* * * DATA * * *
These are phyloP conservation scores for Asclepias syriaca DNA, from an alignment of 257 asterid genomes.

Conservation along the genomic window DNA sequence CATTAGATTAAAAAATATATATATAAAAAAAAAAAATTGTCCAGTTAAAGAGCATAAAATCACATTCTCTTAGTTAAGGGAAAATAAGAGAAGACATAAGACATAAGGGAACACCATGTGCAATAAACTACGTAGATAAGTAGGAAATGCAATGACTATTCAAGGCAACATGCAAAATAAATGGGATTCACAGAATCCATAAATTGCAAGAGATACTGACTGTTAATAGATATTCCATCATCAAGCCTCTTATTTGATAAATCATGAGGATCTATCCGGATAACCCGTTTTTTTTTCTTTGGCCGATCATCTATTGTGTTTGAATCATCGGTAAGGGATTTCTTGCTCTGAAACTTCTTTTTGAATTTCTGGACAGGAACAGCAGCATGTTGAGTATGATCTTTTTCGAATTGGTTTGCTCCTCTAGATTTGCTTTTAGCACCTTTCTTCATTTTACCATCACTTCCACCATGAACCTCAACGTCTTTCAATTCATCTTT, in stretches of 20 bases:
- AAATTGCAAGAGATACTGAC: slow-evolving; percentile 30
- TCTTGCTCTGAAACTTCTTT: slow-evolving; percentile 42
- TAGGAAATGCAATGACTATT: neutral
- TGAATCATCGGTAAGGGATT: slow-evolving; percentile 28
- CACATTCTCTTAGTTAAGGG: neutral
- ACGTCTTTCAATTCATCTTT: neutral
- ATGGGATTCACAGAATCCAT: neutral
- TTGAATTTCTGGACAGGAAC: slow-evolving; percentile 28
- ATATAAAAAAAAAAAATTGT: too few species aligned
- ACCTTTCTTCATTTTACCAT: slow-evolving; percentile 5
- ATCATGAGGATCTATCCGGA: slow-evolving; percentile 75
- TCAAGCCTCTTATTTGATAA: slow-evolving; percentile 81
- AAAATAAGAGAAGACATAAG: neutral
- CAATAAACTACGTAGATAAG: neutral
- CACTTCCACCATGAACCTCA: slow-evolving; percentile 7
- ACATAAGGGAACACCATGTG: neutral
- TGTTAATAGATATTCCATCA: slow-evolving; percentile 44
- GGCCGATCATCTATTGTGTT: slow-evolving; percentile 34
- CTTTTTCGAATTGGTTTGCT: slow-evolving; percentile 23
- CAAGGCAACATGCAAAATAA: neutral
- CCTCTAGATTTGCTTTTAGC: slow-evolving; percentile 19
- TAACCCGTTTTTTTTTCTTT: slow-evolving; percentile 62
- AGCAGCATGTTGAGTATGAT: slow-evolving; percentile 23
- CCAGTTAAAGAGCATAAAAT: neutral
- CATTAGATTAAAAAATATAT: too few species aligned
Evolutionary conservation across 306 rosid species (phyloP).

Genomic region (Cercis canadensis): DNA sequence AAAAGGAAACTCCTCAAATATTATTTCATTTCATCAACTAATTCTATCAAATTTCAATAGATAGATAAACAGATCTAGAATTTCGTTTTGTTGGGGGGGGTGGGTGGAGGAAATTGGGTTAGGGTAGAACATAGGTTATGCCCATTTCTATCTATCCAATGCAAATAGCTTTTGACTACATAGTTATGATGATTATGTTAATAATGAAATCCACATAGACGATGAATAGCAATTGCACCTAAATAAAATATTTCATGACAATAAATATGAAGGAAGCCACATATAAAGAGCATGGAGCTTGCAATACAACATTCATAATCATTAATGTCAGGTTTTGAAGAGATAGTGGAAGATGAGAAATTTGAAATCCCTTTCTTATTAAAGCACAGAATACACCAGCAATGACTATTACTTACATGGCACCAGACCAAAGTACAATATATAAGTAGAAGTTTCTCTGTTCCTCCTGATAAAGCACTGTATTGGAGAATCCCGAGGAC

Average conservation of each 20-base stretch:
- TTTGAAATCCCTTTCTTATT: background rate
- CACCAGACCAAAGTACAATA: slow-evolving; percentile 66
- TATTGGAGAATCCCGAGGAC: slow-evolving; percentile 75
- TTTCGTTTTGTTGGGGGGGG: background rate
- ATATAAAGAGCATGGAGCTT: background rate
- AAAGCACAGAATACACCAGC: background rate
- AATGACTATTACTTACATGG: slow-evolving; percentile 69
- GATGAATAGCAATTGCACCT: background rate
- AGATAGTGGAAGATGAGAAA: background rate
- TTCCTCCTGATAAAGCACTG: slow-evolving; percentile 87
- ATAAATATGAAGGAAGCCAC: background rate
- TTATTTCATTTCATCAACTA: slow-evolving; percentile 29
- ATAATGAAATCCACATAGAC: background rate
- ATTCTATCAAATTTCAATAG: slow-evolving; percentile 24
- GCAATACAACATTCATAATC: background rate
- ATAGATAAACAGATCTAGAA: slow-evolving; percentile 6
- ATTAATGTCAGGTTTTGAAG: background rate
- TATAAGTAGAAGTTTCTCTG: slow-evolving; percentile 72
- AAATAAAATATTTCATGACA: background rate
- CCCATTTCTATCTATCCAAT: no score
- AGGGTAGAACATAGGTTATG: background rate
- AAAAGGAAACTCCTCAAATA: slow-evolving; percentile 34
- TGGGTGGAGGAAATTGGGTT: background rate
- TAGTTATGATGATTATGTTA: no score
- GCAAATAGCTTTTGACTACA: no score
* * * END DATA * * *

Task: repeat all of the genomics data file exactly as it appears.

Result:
These are phyloP conservation scores for Asclepias syriaca DNA, from an alignment of 257 asterid genomes.

Conservation along the genomic window DNA sequence CATTAGATTAAAAAATATATATATAAAAAAAAAAAATTGTCCAGTTAAAGAGCATAAAATCACATTCTCTTAGTTAAGGGAAAATAAGAGAAGACATAAGACATAAGGGAACACCATGTGCAATAAACTACGTAGATAAGTAGGAAATGCAATGACTATTCAAGGCAACATGCAAAATAAATGGGATTCACAGAATCCATAAATTGCAAGAGATACTGACTGTTAATAGATATTCCATCATCAAGCCTCTTATTTGATAAATCATGAGGATCTATCCGGATAACCCGTTTTTTTTTCTTTGGCCGATCATCTATTGTGTTTGAATCATCGGTAAGGGATTTCTTGCTCTGAAACTTCTTTTTGAATTTCTGGACAGGAACAGCAGCATGTTGAGTATGATCTTTTTCGAATTGGTTTGCTCCTCTAGATTTGCTTTTAGCACCTTTCTTCATTTTACCATCACTTCCACCATGAACCTCAACGTCTTTCAATTCATCTTT, in stretches of 20 bases:
- AAATTGCAAGAGATACTGAC: slow-evolving; percentile 30
- TCTTGCTCTGAAACTTCTTT: slow-evolving; percentile 42
- TAGGAAATGCAATGACTATT: neutral
- TGAATCATCGGTAAGGGATT: slow-evolving; percentile 28
- CACATTCTCTTAGTTAAGGG: neutral
- ACGTCTTTCAATTCATCTTT: neutral
- ATGGGATTCACAGAATCCAT: neutral
- TTGAATTTCTGGACAGGAAC: slow-evolving; percentile 28
- ATATAAAAAAAAAAAATTGT: too few species aligned
- ACCTTTCTTCATTTTACCAT: slow-evolving; percentile 5
- ATCATGAGGATCTATCCGGA: slow-evolving; percentile 75
- TCAAGCCTCTTATTTGATAA: slow-evolving; percentile 81
- AAAATAAGAGAAGACATAAG: neutral
- CAATAAACTACGTAGATAAG: neutral
- CACTTCCACCATGAACCTCA: slow-evolving; percentile 7
- ACATAAGGGAACACCATGTG: neutral
- TGTTAATAGATATTCCATCA: slow-evolving; percentile 44
- GGCCGATCATCTATTGTGTT: slow-evolving; percentile 34
- CTTTTTCGAATTGGTTTGCT: slow-evolving; percentile 23
- CAAGGCAACATGCAAAATAA: neutral
- CCTCTAGATTTGCTTTTAGC: slow-evolving; percentile 19
- TAACCCGTTTTTTTTTCTTT: slow-evolving; percentile 62
- AGCAGCATGTTGAGTATGAT: slow-evolving; percentile 23
- CCAGTTAAAGAGCATAAAAT: neutral
- CATTAGATTAAAAAATATAT: too few species aligned
Evolutionary conservation across 306 rosid species (phyloP).

Genomic region (Cercis canadensis): DNA sequence AAAAGGAAACTCCTCAAATATTATTTCATTTCATCAACTAATTCTATCAAATTTCAATAGATAGATAAACAGATCTAGAATTTCGTTTTGTTGGGGGGGGTGGGTGGAGGAAATTGGGTTAGGGTAGAACATAGGTTATGCCCATTTCTATCTATCCAATGCAAATAGCTTTTGACTACATAGTTATGATGATTATGTTAATAATGAAATCCACATAGACGATGAATAGCAATTGCACCTAAATAAAATATTTCATGACAATAAATATGAAGGAAGCCACATATAAAGAGCATGGAGCTTGCAATACAACATTCATAATCATTAATGTCAGGTTTTGAAGAGATAGTGGAAGATGAGAAATTTGAAATCCCTTTCTTATTAAAGCACAGAATACACCAGCAATGACTATTACTTACATGGCACCAGACCAAAGTACAATATATAAGTAGAAGTTTCTCTGTTCCTCCTGATAAAGCACTGTATTGGAGAATCCCGAGGAC

Average conservation of each 20-base stretch:
- TTTGAAATCCCTTTCTTATT: background rate
- CACCAGACCAAAGTACAATA: slow-evolving; percentile 66
- TATTGGAGAATCCCGAGGAC: slow-evolving; percentile 75
- TTTCGTTTTGTTGGGGGGGG: background rate
- ATATAAAGAGCATGGAGCTT: background rate
- AAAGCACAGAATACACCAGC: background rate
- AATGACTATTACTTACATGG: slow-evolving; percentile 69
- GATGAATAGCAATTGCACCT: background rate
- AGATAGTGGAAGATGAGAAA: background rate
- TTCCTCCTGATAAAGCACTG: slow-evolving; percentile 87
- ATAAATATGAAGGAAGCCAC: background rate
- TTATTTCATTTCATCAACTA: slow-evolving; percentile 29
- ATAATGAAATCCACATAGAC: background rate
- ATTCTATCAAATTTCAATAG: slow-evolving; percentile 24
- GCAATACAACATTCATAATC: background rate
- ATAGATAAACAGATCTAGAA: slow-evolving; percentile 6
- ATTAATGTCAGGTTTTGAAG: background rate
- TATAAGTAGAAGTTTCTCTG: slow-evolving; percentile 72
- AAATAAAATATTTCATGACA: background rate
- CCCATTTCTATCTATCCAAT: no score
- AGGGTAGAACATAGGTTATG: background rate
- AAAAGGAAACTCCTCAAATA: slow-evolving; percentile 34
- TGGGTGGAGGAAATTGGGTT: background rate
- TAGTTATGATGATTATGTTA: no score
- GCAAATAGCTTTTGACTACA: no score